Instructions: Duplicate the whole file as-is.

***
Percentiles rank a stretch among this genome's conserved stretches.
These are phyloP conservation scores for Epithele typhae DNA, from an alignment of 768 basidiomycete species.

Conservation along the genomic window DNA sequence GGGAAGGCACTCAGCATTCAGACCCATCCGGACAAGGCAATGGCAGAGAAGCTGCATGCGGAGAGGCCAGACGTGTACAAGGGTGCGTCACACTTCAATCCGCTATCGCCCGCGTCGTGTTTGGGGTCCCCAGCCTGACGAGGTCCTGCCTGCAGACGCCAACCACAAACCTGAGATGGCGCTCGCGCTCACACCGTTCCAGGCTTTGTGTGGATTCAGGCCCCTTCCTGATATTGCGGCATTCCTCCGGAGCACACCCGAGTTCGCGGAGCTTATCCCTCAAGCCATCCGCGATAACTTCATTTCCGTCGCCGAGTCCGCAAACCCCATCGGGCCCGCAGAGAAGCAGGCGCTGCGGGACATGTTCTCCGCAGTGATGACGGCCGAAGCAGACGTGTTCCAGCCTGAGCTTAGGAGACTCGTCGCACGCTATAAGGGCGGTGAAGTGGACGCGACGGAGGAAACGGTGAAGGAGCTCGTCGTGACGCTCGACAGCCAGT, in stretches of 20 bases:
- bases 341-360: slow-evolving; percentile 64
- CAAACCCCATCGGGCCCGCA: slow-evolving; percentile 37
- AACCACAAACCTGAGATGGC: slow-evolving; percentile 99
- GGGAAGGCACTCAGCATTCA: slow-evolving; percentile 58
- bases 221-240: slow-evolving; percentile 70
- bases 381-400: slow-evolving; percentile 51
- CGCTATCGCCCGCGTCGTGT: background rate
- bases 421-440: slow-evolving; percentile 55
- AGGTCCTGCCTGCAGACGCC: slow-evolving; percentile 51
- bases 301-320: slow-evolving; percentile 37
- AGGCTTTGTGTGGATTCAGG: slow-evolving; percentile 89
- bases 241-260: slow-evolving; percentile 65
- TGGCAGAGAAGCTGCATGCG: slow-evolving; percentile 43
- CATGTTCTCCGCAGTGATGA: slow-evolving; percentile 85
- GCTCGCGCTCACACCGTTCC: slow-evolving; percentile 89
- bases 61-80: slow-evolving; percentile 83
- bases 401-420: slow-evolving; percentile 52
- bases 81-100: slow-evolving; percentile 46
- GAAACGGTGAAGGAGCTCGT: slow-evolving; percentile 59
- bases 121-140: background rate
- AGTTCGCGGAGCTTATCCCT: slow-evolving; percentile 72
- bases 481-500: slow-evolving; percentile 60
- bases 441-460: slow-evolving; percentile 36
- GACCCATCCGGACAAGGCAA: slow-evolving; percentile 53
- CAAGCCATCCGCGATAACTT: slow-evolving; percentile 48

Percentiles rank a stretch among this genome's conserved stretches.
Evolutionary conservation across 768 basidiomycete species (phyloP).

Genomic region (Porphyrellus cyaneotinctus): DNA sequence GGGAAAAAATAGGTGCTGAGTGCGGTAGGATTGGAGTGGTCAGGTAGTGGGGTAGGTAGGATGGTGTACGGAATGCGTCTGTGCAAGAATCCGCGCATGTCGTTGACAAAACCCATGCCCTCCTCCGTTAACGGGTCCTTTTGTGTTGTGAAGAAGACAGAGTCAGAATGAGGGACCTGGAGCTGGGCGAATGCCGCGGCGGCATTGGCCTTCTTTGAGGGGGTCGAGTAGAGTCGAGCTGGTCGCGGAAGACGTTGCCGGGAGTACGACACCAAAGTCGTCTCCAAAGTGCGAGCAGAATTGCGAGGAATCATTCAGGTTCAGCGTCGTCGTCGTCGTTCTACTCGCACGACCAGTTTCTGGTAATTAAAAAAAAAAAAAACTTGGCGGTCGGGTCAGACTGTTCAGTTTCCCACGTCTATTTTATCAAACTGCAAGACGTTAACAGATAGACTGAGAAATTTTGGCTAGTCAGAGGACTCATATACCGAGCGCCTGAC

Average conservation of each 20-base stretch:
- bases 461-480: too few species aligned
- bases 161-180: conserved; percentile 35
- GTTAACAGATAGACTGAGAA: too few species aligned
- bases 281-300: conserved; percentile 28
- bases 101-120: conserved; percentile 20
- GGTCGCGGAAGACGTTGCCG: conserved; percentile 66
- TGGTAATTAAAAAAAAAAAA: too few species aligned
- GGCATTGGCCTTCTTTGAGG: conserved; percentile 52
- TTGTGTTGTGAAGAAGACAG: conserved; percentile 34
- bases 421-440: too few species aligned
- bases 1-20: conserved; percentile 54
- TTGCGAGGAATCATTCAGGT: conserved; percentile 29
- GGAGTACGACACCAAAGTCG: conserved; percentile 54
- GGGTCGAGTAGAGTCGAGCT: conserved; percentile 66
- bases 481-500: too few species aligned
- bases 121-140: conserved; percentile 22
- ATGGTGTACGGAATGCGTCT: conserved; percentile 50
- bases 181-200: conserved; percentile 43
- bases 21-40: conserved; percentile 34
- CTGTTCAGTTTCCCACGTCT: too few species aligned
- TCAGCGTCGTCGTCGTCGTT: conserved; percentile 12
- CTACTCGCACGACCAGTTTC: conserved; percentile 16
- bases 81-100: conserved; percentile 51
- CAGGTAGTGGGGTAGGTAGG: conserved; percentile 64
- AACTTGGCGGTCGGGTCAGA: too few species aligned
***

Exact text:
Percentiles rank a stretch among this genome's conserved stretches.
These are phyloP conservation scores for Epithele typhae DNA, from an alignment of 768 basidiomycete species.

Conservation along the genomic window DNA sequence GGGAAGGCACTCAGCATTCAGACCCATCCGGACAAGGCAATGGCAGAGAAGCTGCATGCGGAGAGGCCAGACGTGTACAAGGGTGCGTCACACTTCAATCCGCTATCGCCCGCGTCGTGTTTGGGGTCCCCAGCCTGACGAGGTCCTGCCTGCAGACGCCAACCACAAACCTGAGATGGCGCTCGCGCTCACACCGTTCCAGGCTTTGTGTGGATTCAGGCCCCTTCCTGATATTGCGGCATTCCTCCGGAGCACACCCGAGTTCGCGGAGCTTATCCCTCAAGCCATCCGCGATAACTTCATTTCCGTCGCCGAGTCCGCAAACCCCATCGGGCCCGCAGAGAAGCAGGCGCTGCGGGACATGTTCTCCGCAGTGATGACGGCCGAAGCAGACGTGTTCCAGCCTGAGCTTAGGAGACTCGTCGCACGCTATAAGGGCGGTGAAGTGGACGCGACGGAGGAAACGGTGAAGGAGCTCGTCGTGACGCTCGACAGCCAGT, in stretches of 20 bases:
- bases 341-360: slow-evolving; percentile 64
- CAAACCCCATCGGGCCCGCA: slow-evolving; percentile 37
- AACCACAAACCTGAGATGGC: slow-evolving; percentile 99
- GGGAAGGCACTCAGCATTCA: slow-evolving; percentile 58
- bases 221-240: slow-evolving; percentile 70
- bases 381-400: slow-evolving; percentile 51
- CGCTATCGCCCGCGTCGTGT: background rate
- bases 421-440: slow-evolving; percentile 55
- AGGTCCTGCCTGCAGACGCC: slow-evolving; percentile 51
- bases 301-320: slow-evolving; percentile 37
- AGGCTTTGTGTGGATTCAGG: slow-evolving; percentile 89
- bases 241-260: slow-evolving; percentile 65
- TGGCAGAGAAGCTGCATGCG: slow-evolving; percentile 43
- CATGTTCTCCGCAGTGATGA: slow-evolving; percentile 85
- GCTCGCGCTCACACCGTTCC: slow-evolving; percentile 89
- bases 61-80: slow-evolving; percentile 83
- bases 401-420: slow-evolving; percentile 52
- bases 81-100: slow-evolving; percentile 46
- GAAACGGTGAAGGAGCTCGT: slow-evolving; percentile 59
- bases 121-140: background rate
- AGTTCGCGGAGCTTATCCCT: slow-evolving; percentile 72
- bases 481-500: slow-evolving; percentile 60
- bases 441-460: slow-evolving; percentile 36
- GACCCATCCGGACAAGGCAA: slow-evolving; percentile 53
- CAAGCCATCCGCGATAACTT: slow-evolving; percentile 48

Percentiles rank a stretch among this genome's conserved stretches.
Evolutionary conservation across 768 basidiomycete species (phyloP).

Genomic region (Porphyrellus cyaneotinctus): DNA sequence GGGAAAAAATAGGTGCTGAGTGCGGTAGGATTGGAGTGGTCAGGTAGTGGGGTAGGTAGGATGGTGTACGGAATGCGTCTGTGCAAGAATCCGCGCATGTCGTTGACAAAACCCATGCCCTCCTCCGTTAACGGGTCCTTTTGTGTTGTGAAGAAGACAGAGTCAGAATGAGGGACCTGGAGCTGGGCGAATGCCGCGGCGGCATTGGCCTTCTTTGAGGGGGTCGAGTAGAGTCGAGCTGGTCGCGGAAGACGTTGCCGGGAGTACGACACCAAAGTCGTCTCCAAAGTGCGAGCAGAATTGCGAGGAATCATTCAGGTTCAGCGTCGTCGTCGTCGTTCTACTCGCACGACCAGTTTCTGGTAATTAAAAAAAAAAAAAACTTGGCGGTCGGGTCAGACTGTTCAGTTTCCCACGTCTATTTTATCAAACTGCAAGACGTTAACAGATAGACTGAGAAATTTTGGCTAGTCAGAGGACTCATATACCGAGCGCCTGAC

Average conservation of each 20-base stretch:
- bases 461-480: too few species aligned
- bases 161-180: conserved; percentile 35
- GTTAACAGATAGACTGAGAA: too few species aligned
- bases 281-300: conserved; percentile 28
- bases 101-120: conserved; percentile 20
- GGTCGCGGAAGACGTTGCCG: conserved; percentile 66
- TGGTAATTAAAAAAAAAAAA: too few species aligned
- GGCATTGGCCTTCTTTGAGG: conserved; percentile 52
- TTGTGTTGTGAAGAAGACAG: conserved; percentile 34
- bases 421-440: too few species aligned
- bases 1-20: conserved; percentile 54
- TTGCGAGGAATCATTCAGGT: conserved; percentile 29
- GGAGTACGACACCAAAGTCG: conserved; percentile 54
- GGGTCGAGTAGAGTCGAGCT: conserved; percentile 66
- bases 481-500: too few species aligned
- bases 121-140: conserved; percentile 22
- ATGGTGTACGGAATGCGTCT: conserved; percentile 50
- bases 181-200: conserved; percentile 43
- bases 21-40: conserved; percentile 34
- CTGTTCAGTTTCCCACGTCT: too few species aligned
- TCAGCGTCGTCGTCGTCGTT: conserved; percentile 12
- CTACTCGCACGACCAGTTTC: conserved; percentile 16
- bases 81-100: conserved; percentile 51
- CAGGTAGTGGGGTAGGTAGG: conserved; percentile 64
- AACTTGGCGGTCGGGTCAGA: too few species aligned